Oct. 14, 2013, 11:53 AM
- The big winners from the JPMorgan and Wells Fargo earnings reports were Goldman Sachs (GS -1.3%) and Morgan Stanley (MS -0.6%), according to UBS' Brennan Hawken. Both closed nicely higher Friday, far outperforming the reporting banks, as well as Citigroup and Bank of America.
- Hawken points to detail buried in JPMorgan's report: Investment banker pay fell 15% Y/Y as investment bank revenue declined just 2%. This brought the compensation to revenue ratio down to 28% - the lowest for any quarter in two years.
- Not nearly as affected by the mortgage and consumer lending slowdown as the money center banks, Goldman and Morgan Stanley (the shareholders, not the employees) should benefit from the leeway to reduce costs.
Oct. 9, 2013, 12:54 PM
- The bank values the unit at $3.3B, reports the WSJ, and is telling prospective buyers it generates $750M in annual income before compensation costs (figure about $375M for compensation).
- JPMorgan (JPM) announced in July its plans to exit the physical commodities business, which it calls "Newco," and separates into four different divisions - North American power, North American natural gas, European power and gas, base metals, coal, and the Henry Bath Metals warehousing network.
- The 90-page sales book makes no mention of senior bank commodity executives Blythe Masters and Paul Posoli as being available to come along as part of the deal.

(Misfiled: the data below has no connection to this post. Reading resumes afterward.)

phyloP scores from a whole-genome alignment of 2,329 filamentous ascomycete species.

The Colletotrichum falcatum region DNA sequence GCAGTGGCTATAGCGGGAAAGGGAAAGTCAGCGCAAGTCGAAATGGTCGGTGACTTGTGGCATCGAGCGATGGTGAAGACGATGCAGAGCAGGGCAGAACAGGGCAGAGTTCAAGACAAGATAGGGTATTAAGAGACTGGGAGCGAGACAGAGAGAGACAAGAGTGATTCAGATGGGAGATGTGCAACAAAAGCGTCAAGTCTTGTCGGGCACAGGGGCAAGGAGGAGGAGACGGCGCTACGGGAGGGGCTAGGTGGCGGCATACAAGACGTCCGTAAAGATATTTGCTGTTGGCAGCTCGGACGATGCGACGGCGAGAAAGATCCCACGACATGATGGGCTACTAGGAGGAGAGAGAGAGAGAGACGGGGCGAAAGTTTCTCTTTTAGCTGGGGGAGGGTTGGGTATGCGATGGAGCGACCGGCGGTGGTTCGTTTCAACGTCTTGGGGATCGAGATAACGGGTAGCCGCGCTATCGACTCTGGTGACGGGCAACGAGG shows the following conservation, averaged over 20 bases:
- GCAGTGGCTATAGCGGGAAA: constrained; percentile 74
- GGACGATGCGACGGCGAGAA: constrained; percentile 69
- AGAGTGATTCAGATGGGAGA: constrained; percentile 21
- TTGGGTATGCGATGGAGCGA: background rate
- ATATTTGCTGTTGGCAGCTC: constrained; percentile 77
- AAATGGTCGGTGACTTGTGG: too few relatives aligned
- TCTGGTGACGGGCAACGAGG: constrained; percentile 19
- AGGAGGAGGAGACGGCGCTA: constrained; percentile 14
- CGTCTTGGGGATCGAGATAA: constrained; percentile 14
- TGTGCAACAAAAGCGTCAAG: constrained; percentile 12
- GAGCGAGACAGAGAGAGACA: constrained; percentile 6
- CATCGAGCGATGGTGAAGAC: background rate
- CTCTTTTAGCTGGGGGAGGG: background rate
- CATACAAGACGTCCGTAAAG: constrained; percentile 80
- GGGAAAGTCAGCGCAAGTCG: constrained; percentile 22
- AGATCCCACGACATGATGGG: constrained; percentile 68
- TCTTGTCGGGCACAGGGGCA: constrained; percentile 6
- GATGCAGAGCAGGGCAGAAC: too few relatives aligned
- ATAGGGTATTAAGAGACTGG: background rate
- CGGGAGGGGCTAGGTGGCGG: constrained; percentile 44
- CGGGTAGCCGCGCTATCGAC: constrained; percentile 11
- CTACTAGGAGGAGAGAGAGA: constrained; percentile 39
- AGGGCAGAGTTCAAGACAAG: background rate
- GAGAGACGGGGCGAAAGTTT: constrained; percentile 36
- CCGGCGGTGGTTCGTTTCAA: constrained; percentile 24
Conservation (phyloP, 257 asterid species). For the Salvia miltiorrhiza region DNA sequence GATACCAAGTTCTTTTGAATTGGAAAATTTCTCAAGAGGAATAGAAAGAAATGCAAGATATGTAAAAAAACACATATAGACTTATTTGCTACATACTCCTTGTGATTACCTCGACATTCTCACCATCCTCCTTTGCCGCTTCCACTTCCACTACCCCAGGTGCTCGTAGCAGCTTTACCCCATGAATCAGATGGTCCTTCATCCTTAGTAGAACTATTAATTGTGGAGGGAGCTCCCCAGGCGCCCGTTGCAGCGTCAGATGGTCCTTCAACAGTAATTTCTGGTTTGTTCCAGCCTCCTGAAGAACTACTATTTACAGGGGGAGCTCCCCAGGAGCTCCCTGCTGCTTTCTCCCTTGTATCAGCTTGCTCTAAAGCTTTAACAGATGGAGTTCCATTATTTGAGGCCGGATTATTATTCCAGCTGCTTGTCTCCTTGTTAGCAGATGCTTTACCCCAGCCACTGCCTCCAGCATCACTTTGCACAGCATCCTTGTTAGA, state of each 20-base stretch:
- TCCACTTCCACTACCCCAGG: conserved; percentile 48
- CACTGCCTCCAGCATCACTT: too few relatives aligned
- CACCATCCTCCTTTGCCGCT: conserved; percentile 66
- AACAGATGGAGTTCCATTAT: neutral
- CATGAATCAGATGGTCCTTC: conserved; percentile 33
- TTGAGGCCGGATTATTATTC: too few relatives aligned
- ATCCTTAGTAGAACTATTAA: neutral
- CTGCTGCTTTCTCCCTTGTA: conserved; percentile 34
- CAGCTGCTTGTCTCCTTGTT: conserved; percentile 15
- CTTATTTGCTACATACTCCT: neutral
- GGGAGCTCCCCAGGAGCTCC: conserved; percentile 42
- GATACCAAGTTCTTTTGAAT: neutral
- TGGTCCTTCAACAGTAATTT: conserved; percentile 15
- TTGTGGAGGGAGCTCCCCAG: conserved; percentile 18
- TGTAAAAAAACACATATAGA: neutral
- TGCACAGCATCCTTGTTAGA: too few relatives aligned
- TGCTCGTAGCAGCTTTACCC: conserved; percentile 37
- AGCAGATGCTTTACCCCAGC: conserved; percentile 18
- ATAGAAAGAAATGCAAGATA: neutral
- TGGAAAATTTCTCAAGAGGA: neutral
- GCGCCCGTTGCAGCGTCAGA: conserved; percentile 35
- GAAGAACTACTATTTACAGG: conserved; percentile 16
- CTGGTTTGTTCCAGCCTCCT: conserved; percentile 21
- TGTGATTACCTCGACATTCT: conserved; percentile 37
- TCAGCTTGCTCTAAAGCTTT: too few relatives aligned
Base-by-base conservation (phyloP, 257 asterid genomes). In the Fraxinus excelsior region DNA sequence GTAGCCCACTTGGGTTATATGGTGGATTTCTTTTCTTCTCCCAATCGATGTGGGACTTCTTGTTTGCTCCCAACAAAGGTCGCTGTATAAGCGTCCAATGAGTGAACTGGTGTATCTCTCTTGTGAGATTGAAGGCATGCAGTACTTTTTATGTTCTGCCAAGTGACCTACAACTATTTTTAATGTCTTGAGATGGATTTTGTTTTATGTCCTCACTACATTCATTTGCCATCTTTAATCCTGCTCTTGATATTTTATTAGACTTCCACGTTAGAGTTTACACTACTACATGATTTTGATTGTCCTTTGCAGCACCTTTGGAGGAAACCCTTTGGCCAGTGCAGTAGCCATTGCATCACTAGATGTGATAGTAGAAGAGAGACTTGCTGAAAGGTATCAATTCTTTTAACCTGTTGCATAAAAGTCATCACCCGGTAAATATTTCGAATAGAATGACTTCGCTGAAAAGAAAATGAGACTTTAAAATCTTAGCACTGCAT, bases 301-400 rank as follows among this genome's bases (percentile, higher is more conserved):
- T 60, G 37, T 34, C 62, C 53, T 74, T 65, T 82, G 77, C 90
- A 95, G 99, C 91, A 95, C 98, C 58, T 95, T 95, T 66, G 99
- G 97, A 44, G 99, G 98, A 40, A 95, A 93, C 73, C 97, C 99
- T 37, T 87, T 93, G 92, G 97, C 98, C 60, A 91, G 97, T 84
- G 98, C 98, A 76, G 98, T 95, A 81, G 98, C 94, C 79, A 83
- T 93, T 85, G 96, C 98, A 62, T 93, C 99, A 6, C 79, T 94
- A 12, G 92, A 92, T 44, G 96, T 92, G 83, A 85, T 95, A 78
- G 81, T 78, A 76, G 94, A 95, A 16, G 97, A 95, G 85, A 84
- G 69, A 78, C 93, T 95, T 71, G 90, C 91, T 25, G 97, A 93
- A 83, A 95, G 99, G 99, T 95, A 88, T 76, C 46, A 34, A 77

- Morgan Stanley (MS +0.9%) has put the sale of its commodity business on hold as it awaits Fed regulatory decisions. Goldman (GS +0.8%) also put the sale of Metro International Trade on hold.
Oct. 8, 2013, 7:23 AM
Oct. 2, 2013, 4:50 AM
- The Federal Reserve has reportedly expanded its inquiry of banks' physical commodities activities to include those of Goldman Sachs (GS) and Morgan Stanely (MS), adding to reviews of Citigroup and JPMorgan.
- The Fed is looking at the legal and regulatory exemptions that enable the firms to operate in the commodities markets. The scrutiny comes amid accusations that GS and JPM manipulated prices in the aluminum and electricity markets respectively.
- However, the U.S. Chamber of Commerce, as well as Boeing, UPS and other companies, yesterday said that forcing banks out of commodities would cause them difficulties.
Sep. 30, 2013, 3:48 AM
- Analysts have cut their earnings estimates for the top five U.S. banks by over $1B in total, due to increasing fears about a sharp fall in trading revenue - especially from fixed-income operations - and higher legal costs.
- JPMorgan (JPM) has been particularly affected, with consensus for net income down $526M to below $5B. The company's legal woes are seen adding $2B to expenses.
- Analysts have lowered their net income for Bank of America (BAC) by $128M, for Goldman Sachs (GS) by $123M, for Morgan Stanley (MS) by $97M, and for Citigroup (C) by $210M. The latter has already reportedly told investors about a sharp drop in trading revenues.
- Banks had hoped a big September would help offset a slow summer, but that hasn't happened.
Sep. 27, 2013, 12:26 PM
- Calling the trading decline facing the big banks "a full-scale rout," Sanford's Brad Hintz cuts his Goldman Sachs (GS -1.3%) Q3 EPS estimate 15% to $2.62, and Morgan Stanley's (MS -0.4%) 20% to $0.41. Q3 is typically soft, he notes, but this year is something more and fixed-income trading could decline 20-25%.
- Analysts are busy cutting estimates after several management warnings and the weak results from already-reported Jefferies.